Avoiding Rental Scams


Nova Scotia’s rental market is highly competitive, so you may need to act quickly if you find a place you’re interested in. At the same time, you should not feel pressured to sign a lease without thinking it through. Here is some advice to avoid rental scams and shady landlords.

Tips to avoid bad landlords

  • Asking for an application fee, a fee for keys, a damage deposit greater than ½ of one month’s rent, and first and last month’s rent are all illegal. If a potential landlord asks you for any of these things, it may be a sign that they are trying to get around the laws that protect tenants.
  • A good landlord will be okay with you asking questions. If you find that your potential landlord seems dishonest or like they are avoiding answering, it could be a red flag.
  • Don’t be pressured to sign a lease right away. Some landlords may try to get you to sign the same day you view a place, but it’s okay to ask for a day to think it over.  A lease is a legally binding document that involves a lot of money. It is better to potentially miss out on an opportunity than to enter into a contract with a bad landlord.

Tips to avoid potential scams

  • Ask yourself if a place seems “too good to be true”. Is the unit much less expensive than others in the area? Do the photos seem real? Are there more amenities included than you would reasonably expect for the price point?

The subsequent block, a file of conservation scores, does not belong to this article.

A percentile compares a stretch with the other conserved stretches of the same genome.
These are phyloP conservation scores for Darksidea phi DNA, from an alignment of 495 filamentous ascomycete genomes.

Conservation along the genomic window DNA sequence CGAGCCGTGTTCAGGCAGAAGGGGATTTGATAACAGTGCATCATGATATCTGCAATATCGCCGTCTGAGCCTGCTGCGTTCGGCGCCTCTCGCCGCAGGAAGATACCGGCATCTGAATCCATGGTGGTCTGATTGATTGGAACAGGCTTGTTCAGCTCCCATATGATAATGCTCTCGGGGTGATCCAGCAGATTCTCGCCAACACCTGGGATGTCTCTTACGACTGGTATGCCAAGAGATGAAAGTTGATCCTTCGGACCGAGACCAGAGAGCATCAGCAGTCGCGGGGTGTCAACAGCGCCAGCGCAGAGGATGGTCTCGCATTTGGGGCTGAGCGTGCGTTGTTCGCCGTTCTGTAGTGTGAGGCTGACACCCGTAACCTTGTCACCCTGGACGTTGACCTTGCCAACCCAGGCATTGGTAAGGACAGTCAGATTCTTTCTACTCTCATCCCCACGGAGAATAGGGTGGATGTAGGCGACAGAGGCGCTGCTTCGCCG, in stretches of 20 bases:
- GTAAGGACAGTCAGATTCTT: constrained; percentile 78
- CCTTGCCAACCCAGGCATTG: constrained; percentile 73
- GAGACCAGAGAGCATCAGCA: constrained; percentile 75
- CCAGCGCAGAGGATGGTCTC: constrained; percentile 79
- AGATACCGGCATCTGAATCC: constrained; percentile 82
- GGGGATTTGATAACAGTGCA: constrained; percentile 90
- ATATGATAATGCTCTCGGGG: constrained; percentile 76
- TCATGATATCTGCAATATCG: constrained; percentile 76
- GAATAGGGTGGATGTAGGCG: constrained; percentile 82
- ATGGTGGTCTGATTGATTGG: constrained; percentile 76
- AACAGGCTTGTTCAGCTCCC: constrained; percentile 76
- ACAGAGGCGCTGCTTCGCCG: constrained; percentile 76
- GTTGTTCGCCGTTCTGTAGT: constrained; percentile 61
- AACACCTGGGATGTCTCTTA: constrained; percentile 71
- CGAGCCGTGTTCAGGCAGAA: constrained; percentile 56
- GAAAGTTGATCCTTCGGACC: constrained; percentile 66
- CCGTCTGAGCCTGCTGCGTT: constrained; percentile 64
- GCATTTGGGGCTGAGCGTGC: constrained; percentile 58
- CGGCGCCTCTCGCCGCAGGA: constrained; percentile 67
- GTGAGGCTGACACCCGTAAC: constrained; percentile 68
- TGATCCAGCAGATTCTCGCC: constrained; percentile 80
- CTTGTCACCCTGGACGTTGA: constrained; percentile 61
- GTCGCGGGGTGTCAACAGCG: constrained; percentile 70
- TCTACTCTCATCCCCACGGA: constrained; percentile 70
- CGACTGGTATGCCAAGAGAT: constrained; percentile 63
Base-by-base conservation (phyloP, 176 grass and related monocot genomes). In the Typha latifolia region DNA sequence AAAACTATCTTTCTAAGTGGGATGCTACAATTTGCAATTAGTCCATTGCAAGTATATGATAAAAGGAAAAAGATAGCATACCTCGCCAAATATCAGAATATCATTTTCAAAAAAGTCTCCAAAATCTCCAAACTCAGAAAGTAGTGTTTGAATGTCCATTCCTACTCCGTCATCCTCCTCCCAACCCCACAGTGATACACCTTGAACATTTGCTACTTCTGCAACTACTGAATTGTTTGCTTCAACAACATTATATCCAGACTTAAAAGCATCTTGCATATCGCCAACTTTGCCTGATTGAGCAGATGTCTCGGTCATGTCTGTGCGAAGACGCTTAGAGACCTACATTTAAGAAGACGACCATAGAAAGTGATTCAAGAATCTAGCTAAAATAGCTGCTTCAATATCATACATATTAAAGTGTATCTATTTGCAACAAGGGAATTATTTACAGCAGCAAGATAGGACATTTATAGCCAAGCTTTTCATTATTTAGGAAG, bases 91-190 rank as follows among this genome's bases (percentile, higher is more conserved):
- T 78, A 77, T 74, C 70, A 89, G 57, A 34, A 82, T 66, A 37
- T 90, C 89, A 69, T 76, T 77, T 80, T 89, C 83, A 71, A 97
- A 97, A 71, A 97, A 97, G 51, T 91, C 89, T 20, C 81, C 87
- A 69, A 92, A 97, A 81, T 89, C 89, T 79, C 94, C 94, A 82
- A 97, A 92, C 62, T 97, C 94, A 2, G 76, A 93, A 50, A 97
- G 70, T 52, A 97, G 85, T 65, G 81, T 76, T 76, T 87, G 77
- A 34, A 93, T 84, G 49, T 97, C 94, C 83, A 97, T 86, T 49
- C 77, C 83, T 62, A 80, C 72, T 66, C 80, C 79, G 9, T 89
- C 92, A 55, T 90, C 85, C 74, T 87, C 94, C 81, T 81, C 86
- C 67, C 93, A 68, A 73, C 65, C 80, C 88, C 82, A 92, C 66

• Ask to see the unit in person. If this is not possible because you are not in Nova Scotia, ask for a video call so that you can virtually tour the place. Many scammers will list a unit that does exist, but is not owned by the scammer and may already have current tenants. Scammers may try to trick you by saying they only have photos, or they are unavailable to give you a tour because they are out of the province/country.
  • If you find a unit through a website like Facebook Marketplace, take a look at the landlord’s profile. Does their profile picture look legitimate, or could it be a stock photo taken from the internet? Does their account have any other activity?
  • When in doubt, show the listing to a trusted friend or family member. They can help advise you if it seems legitimate.
  • Don’t send any money before signing a lease. As mentioned above, it is illegal for a landlord to charge you anything more than the first month’s rent and a damage deposit of ½ of one month’s rent.

For more information about your rights as a tenant, you can contact Dalhousie Legal Aid. They have created a Tenant Rights Guide that covers everything you need to know about renting in Nova Scotia.